Mayor of Denver[edit]

Hickenlooper's first tasks included handling the city's budget crisis and changing its career personnel system. His cabinet appointees were relatively young. Municipal elections in Denver are nonpartisan. Hickenlooper won re-election for the office of Mayor in May 2007 with 88% of the vote.[11] In 2005, he was named by Time as one of the top five big-city mayors in the US.[12]

Hickenlooper resigned as mayor at 8 am on January 11, 2011, hours before being inaugurated as Colorado's Governor.

Governor of Colorado[edit]

Governor John Hickenlooper

On January 11, 2011, John Hickenlooper was sworn in as the 42nd Governor Of Colorado. On December 4, 2012, Governor Hickenlooper was elected to serve as the vice chair of the Democratic Governors Association in 2013.[13] He currently serves on the Western Governors' Association, and is the Chairman of the National Governors' Association.

Political positions[edit]

Campaign for the Homeless[edit]

Hickenlooper has campaigned for increasing homeless services since 2003.[14] He announced a "10 Year Plan to End Homelessness" at the U.S. Conference of Mayors in Washington, D.C.[15]

Cannabis legalization[edit]

In 2000, Colorado voters passed Initiative 20, which legalized marijuana for medical use. In 2006, Denver became one of the first major U.S. cities to legalize the medical use of and decriminalize possession (of less than one ounce) of cannabis by those over age 18. Hickenlooper opposed the cannabis rescheduling initiative, which voters approved 53.49%–46.51%, but he did say that the vote "reflect[s] a genuine shift in people's attitudes". Under the current Denver Police interpretation of the law, supported by Hickenlooper, the initiative doesn't usurp the state law, the Colorado Revised Statutes (CRS). In 2012, Amendment 64 was added to the Colorado constitution allowing possession of up to one ounce of cannabis for those over 21 for recreational use. Though Hickenlooper has been publicly against this policy as well, he does say he will enforce the will of the people.[16]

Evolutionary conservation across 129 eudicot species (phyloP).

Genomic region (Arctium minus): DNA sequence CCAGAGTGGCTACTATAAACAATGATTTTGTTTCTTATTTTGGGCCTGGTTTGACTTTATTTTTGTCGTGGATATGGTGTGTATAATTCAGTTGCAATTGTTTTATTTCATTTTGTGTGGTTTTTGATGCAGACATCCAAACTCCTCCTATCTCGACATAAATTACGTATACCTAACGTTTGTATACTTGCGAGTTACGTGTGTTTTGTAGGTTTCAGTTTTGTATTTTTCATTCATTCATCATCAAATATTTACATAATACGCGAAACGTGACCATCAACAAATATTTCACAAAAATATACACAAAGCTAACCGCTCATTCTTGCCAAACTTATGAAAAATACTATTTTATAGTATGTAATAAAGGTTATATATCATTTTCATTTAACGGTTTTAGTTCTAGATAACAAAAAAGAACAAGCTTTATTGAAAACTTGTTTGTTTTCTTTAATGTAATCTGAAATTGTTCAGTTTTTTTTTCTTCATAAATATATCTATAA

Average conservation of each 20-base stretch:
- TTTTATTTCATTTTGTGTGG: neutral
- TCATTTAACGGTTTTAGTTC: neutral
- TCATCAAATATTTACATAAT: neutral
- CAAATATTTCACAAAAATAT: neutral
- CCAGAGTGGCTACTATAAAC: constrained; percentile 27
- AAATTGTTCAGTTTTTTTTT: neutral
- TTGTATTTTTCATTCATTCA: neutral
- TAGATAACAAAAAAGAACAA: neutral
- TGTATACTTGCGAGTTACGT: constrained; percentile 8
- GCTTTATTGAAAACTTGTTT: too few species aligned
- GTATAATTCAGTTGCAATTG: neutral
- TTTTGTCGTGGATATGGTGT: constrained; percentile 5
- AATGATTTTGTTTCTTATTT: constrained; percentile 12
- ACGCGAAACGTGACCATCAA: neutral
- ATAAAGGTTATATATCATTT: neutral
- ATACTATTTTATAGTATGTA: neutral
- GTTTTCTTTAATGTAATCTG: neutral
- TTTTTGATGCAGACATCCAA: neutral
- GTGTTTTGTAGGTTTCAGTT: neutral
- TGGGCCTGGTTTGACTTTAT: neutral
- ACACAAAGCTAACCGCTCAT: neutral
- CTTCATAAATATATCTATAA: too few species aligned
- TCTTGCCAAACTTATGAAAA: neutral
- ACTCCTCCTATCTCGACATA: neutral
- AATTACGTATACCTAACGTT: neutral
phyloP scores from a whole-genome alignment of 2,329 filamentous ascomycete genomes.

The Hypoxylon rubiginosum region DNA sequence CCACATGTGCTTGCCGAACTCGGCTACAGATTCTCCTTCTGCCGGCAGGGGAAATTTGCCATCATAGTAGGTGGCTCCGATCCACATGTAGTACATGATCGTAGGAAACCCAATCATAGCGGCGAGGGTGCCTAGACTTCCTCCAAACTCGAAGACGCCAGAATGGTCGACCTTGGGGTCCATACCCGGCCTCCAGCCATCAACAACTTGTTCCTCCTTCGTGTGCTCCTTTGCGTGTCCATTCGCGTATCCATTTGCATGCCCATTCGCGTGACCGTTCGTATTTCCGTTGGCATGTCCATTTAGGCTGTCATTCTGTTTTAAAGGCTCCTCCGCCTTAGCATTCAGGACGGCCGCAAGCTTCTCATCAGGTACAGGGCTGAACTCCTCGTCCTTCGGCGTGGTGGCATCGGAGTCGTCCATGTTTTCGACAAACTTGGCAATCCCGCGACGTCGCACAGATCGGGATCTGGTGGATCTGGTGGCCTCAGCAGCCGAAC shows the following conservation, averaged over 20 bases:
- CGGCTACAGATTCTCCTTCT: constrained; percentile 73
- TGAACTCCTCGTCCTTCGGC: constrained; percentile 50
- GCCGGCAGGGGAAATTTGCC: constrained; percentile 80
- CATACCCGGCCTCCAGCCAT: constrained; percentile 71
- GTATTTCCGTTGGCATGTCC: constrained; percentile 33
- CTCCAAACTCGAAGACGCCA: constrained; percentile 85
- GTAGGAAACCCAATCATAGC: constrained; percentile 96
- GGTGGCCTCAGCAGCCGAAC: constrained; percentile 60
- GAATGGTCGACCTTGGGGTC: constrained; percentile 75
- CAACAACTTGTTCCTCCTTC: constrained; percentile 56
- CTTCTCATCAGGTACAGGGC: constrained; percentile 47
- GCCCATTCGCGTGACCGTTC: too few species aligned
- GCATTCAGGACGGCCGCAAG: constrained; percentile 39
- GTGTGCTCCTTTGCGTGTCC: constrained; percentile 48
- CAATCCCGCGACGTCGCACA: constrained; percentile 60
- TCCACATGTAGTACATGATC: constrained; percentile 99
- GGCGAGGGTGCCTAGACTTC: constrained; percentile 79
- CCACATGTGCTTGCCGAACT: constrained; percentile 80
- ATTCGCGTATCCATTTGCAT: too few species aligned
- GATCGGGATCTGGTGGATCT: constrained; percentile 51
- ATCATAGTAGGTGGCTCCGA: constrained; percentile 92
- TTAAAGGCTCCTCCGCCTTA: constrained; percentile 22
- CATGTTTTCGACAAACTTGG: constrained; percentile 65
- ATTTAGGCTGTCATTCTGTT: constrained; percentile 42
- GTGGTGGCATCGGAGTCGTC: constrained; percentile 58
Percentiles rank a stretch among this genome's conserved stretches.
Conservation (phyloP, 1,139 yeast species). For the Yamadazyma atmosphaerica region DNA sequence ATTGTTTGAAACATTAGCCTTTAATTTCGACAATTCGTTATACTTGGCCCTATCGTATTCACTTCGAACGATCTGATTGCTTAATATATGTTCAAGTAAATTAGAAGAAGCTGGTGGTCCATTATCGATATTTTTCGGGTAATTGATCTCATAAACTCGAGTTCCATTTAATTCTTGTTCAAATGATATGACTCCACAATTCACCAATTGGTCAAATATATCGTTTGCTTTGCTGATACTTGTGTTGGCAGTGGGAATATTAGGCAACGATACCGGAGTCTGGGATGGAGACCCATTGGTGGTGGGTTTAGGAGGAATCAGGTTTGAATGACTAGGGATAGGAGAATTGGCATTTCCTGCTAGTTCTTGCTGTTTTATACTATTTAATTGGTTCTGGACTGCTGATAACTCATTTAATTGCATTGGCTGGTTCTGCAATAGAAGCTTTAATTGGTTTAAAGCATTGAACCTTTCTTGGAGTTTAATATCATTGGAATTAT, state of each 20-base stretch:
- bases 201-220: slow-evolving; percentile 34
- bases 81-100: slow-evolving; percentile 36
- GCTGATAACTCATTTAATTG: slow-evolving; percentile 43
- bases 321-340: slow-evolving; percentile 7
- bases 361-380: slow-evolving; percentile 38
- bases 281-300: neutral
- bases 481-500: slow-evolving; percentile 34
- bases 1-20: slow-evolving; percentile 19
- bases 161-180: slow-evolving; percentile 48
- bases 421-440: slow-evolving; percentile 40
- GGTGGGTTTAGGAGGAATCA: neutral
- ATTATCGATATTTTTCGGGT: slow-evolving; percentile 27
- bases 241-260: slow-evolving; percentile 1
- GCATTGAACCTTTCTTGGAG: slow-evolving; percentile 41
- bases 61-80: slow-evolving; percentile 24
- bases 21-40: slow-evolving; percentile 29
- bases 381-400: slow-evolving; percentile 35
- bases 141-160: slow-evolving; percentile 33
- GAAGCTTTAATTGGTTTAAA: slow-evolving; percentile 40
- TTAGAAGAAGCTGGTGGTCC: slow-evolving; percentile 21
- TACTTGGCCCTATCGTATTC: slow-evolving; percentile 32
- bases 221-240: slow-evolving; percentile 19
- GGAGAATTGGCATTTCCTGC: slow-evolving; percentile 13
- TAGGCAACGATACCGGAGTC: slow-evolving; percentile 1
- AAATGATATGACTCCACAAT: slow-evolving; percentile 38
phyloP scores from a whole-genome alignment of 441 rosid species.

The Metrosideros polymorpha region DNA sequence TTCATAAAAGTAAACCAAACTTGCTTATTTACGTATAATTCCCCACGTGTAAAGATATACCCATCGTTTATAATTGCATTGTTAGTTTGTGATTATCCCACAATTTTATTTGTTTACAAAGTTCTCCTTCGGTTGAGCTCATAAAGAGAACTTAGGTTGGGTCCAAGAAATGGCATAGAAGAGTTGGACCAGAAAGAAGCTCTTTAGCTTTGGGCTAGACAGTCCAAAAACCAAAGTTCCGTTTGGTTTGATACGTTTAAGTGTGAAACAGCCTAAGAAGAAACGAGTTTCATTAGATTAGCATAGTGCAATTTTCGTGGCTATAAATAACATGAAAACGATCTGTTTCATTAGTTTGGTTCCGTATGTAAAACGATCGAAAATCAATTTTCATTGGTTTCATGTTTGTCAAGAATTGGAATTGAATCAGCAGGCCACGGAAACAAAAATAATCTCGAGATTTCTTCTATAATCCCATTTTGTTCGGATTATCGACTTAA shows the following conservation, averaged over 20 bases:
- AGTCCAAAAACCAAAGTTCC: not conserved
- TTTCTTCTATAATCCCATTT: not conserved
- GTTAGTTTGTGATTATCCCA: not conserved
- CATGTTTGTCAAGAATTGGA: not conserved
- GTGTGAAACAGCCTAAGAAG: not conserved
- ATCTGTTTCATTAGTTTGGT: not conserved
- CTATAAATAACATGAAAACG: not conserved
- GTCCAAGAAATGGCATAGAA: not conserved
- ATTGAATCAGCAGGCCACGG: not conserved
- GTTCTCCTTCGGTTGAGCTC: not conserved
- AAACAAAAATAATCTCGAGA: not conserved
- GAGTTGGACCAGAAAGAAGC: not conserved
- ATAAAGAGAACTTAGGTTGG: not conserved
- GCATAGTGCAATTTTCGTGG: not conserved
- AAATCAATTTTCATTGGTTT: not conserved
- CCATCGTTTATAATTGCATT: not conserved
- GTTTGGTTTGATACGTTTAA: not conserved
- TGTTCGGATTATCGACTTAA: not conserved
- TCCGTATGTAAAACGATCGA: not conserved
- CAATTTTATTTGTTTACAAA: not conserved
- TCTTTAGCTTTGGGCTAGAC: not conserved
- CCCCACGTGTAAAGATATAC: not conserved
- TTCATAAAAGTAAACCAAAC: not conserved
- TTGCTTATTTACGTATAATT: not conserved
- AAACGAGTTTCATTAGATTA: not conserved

On January 23, 2015, he said that "This was a bad idea",[17] that other governors should wait and see what the consequences will be.

Gun control[edit]

On March 20, 2013, Hickenlooper signed bills HB1224, HB1228 and HB1229. HB1224 created a limit of 15 rounds in magazines that could be bought, sold or transferred within the state. HB1229 requires background checks for any firearm transfer within the state, and HB1228 taxes firearm transfers to recover costs of the background checks from HB1229.[18] Opponents of these bills gathered enough signatures to trigger special recall elections that resulted in the recall of Democratic Senate President John Morse, and Democratic Senator Angela Giron. Democratic Senator Evie Hudak later resigned rather than face her own recall election on this issue.[19]